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Ihumātao: its not just one site

Ihumātao: its not just one site, its also about Population Planning and Heritage – the Government told to get on with it; New Zealand Maori Council

The need to do more around planning

Is it time for population migration controls?

The need to protection the heritage and archeological history for all New Zealanders

The New Zealand Maori Council has said the debacle of the handling of Ihumātao is not just a Maori issue – it’s an issue for all New Zealanders and; has called on a national conversation and response from politicians when it comes to population, heritage and planning. Council’s Executive Director, who led a Maori Council delegation to Ihumātao on the weekend, has said successive Governments, local and national, have completely neglected good planning and policy.

“Here is the truth of it – Ihumātao is just one of a number of sites of archeological and historical significance to all New Zealanders. Are we having a national discussion about what heritage protection actually looks like both pre and post-European settlement? Of course, we aren’t because we have bought into this big push to knock stuff over and stick up buildings driven around the demand bought on by population growth.” Tukaki said

“So let’s make that part relatable by asking the question – if the lease ran out on the Auckland Town Hall would you let a developer knock it over and stick up a casino? Of course not. Then there is the inconsistent approach taken across Local Government authorities who, let’s face it, could not plan themselves out of a box with no sides and just a chalk line. We have inconsistent planning, infrastructure that is clearly under pressure and authorities with no idea what they are doing – therefore, maybe we should strip the power away into a central planning authority and, by the way, maybe we should bring back the Ministry of Works.” Tukaki said

“Then lets really look at the sustainability of a growing population that drives the sort of development we are seeing being proposed for places like Ihumātao. When do we reach that tipping point? When do we say enough to the sort of migration flows we have been seeing in recent years and when is it we shut some of those working visa categories and spend more time trying attract some of the more than half a million kiwis to return home with their skills and cash in hand.” Tukaki said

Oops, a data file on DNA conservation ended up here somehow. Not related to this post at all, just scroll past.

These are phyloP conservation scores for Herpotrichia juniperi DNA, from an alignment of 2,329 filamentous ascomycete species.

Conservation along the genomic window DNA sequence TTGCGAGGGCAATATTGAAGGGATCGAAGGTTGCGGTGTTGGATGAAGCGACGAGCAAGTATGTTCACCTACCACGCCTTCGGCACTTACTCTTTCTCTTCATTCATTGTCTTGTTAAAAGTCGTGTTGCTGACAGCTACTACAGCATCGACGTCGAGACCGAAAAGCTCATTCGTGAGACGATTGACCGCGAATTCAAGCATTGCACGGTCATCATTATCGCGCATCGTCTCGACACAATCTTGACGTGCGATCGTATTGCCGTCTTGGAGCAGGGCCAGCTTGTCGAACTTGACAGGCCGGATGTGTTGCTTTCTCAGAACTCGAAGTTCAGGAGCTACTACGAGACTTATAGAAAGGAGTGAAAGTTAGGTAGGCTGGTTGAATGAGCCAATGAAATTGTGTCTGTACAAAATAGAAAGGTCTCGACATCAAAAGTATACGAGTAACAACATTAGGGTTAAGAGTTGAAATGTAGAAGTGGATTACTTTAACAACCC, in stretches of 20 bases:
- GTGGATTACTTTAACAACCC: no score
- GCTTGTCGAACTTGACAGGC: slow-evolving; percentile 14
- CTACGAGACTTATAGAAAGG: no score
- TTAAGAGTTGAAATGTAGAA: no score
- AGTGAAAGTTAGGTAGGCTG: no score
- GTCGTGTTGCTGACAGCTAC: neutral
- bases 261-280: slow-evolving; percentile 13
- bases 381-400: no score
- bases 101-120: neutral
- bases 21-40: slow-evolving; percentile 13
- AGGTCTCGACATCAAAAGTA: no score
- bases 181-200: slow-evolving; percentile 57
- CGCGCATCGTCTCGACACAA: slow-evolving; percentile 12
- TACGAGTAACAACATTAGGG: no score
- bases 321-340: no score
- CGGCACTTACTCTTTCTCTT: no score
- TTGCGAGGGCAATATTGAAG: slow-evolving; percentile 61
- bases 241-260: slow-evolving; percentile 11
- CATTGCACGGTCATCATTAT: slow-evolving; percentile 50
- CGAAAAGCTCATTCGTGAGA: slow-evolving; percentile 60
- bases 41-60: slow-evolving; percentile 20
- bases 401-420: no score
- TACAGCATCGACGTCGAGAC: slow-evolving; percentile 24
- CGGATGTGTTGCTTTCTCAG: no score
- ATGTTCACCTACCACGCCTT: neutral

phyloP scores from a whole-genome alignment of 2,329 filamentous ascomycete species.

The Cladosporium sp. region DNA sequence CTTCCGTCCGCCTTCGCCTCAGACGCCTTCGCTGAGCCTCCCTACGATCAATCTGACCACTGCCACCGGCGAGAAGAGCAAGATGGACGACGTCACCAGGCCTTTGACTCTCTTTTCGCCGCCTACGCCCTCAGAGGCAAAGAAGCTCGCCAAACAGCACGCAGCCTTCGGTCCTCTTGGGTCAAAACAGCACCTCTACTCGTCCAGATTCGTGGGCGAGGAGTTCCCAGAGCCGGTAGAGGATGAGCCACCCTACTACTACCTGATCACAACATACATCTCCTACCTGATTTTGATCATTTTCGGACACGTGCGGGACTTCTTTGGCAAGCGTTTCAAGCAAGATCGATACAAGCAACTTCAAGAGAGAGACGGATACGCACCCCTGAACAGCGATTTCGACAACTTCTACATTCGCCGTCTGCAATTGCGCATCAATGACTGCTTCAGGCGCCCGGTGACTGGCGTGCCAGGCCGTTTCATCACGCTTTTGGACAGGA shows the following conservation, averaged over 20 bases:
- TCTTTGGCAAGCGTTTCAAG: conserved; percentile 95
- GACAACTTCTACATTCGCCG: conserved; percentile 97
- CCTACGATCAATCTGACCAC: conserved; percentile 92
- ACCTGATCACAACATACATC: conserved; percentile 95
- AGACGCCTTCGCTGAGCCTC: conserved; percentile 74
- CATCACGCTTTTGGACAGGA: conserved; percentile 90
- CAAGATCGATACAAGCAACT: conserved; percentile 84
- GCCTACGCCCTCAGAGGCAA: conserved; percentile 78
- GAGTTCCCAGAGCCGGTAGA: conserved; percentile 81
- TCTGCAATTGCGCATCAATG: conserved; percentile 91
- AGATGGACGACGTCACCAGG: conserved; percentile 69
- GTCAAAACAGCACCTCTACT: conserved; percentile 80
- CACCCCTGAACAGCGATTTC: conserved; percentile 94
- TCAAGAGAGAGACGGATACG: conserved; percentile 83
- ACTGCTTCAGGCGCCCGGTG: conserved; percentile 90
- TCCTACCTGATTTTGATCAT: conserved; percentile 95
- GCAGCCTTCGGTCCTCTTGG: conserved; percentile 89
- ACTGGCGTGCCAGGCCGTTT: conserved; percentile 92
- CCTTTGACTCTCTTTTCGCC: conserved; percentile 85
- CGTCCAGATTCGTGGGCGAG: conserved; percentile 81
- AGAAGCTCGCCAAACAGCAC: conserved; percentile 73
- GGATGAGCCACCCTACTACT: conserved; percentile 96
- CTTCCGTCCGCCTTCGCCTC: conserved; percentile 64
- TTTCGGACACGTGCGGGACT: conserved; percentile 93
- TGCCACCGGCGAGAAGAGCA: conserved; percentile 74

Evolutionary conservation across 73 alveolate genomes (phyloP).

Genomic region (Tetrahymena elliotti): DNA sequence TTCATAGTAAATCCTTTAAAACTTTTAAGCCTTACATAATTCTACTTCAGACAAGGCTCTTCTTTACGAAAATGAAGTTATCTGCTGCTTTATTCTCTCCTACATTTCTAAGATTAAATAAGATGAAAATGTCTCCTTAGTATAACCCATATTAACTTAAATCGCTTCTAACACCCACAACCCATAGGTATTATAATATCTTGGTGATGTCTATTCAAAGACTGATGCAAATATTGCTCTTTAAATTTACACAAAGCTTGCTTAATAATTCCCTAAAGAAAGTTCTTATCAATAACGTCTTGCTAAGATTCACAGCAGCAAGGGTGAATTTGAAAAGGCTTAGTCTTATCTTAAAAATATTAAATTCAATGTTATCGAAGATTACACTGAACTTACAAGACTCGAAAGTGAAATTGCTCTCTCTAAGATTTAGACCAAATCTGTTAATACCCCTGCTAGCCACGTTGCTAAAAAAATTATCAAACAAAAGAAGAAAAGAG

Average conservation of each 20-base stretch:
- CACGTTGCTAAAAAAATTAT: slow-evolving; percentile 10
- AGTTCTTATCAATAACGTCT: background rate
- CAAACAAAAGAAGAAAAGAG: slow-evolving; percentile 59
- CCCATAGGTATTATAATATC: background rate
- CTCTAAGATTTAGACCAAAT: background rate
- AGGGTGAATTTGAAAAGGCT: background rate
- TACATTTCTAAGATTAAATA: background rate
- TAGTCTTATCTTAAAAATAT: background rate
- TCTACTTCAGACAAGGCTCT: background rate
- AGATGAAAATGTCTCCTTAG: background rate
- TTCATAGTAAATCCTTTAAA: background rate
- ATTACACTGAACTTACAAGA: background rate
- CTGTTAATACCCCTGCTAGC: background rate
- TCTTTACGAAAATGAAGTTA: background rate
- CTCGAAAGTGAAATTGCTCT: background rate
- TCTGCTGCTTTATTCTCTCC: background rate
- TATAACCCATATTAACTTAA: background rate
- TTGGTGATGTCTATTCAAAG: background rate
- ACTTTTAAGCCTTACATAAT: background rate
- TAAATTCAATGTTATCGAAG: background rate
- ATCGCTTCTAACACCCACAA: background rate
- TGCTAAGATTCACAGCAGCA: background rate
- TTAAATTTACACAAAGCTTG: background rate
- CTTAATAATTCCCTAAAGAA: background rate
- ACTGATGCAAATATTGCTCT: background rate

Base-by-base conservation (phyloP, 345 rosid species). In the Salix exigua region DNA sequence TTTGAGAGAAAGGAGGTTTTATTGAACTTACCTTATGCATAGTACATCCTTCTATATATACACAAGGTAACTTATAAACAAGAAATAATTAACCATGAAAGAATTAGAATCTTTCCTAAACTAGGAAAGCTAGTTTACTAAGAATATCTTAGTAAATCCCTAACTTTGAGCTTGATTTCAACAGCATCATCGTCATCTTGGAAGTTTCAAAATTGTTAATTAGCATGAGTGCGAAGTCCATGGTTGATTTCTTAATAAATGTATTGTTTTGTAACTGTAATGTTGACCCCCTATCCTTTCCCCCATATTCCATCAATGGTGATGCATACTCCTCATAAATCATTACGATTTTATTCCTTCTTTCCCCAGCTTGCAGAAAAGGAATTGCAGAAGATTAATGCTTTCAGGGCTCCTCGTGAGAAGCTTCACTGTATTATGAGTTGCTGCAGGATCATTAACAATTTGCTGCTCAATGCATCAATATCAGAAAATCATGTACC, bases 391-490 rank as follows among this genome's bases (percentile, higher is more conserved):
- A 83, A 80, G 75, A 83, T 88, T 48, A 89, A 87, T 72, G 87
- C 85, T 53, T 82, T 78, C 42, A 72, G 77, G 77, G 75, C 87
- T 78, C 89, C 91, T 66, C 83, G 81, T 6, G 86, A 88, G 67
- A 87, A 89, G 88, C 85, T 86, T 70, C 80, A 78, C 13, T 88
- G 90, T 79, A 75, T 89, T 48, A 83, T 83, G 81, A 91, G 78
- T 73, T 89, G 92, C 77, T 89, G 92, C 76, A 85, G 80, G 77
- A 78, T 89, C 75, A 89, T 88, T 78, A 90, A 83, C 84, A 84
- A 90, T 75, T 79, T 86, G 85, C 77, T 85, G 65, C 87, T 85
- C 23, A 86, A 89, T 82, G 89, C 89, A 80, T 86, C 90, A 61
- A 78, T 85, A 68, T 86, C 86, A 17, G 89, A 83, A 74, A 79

“That is why we need to look at not just the issue of Ihumātao but we need to look at the heritage listing and protection of sites that are of cultural and historical significance. That’s why we need to look at the mis-mash of planning laws and by-laws that allow this sort of nonsense to occur under the management of Councils with poor track records and that’s why we need to look at the pressure bought on by population growth.” Tukaki said

“So, what does the Governments response need to look like when it comes to places such as Ihumātao? Well it makes commonsense to develop a centralized commission that seeks to both guide us and protect us when it comes to heritage, population and planning. In other words, a much better co-ordination of the work that needs to be done both now and into the future. The second is the production of a list of at-risk sites and potential sites of interest currently in mixed land or private land ownership. The third is for the Government to actually move much faster to re-define the nature of Maori Crown relations and seek to evolve the process to take into account the needs of today – where its not just historical land disputes and ownership but its all very much about kaupapa issues and that of cultural and heritage protection.” Tukaki said

“So, Government – yes you can and should respond, you can and should intervene to create the mechanisms and tools right now so this never happens again.” Tukaki said

The Maori Council will be writing to the Prime Minister to propose a larger response.

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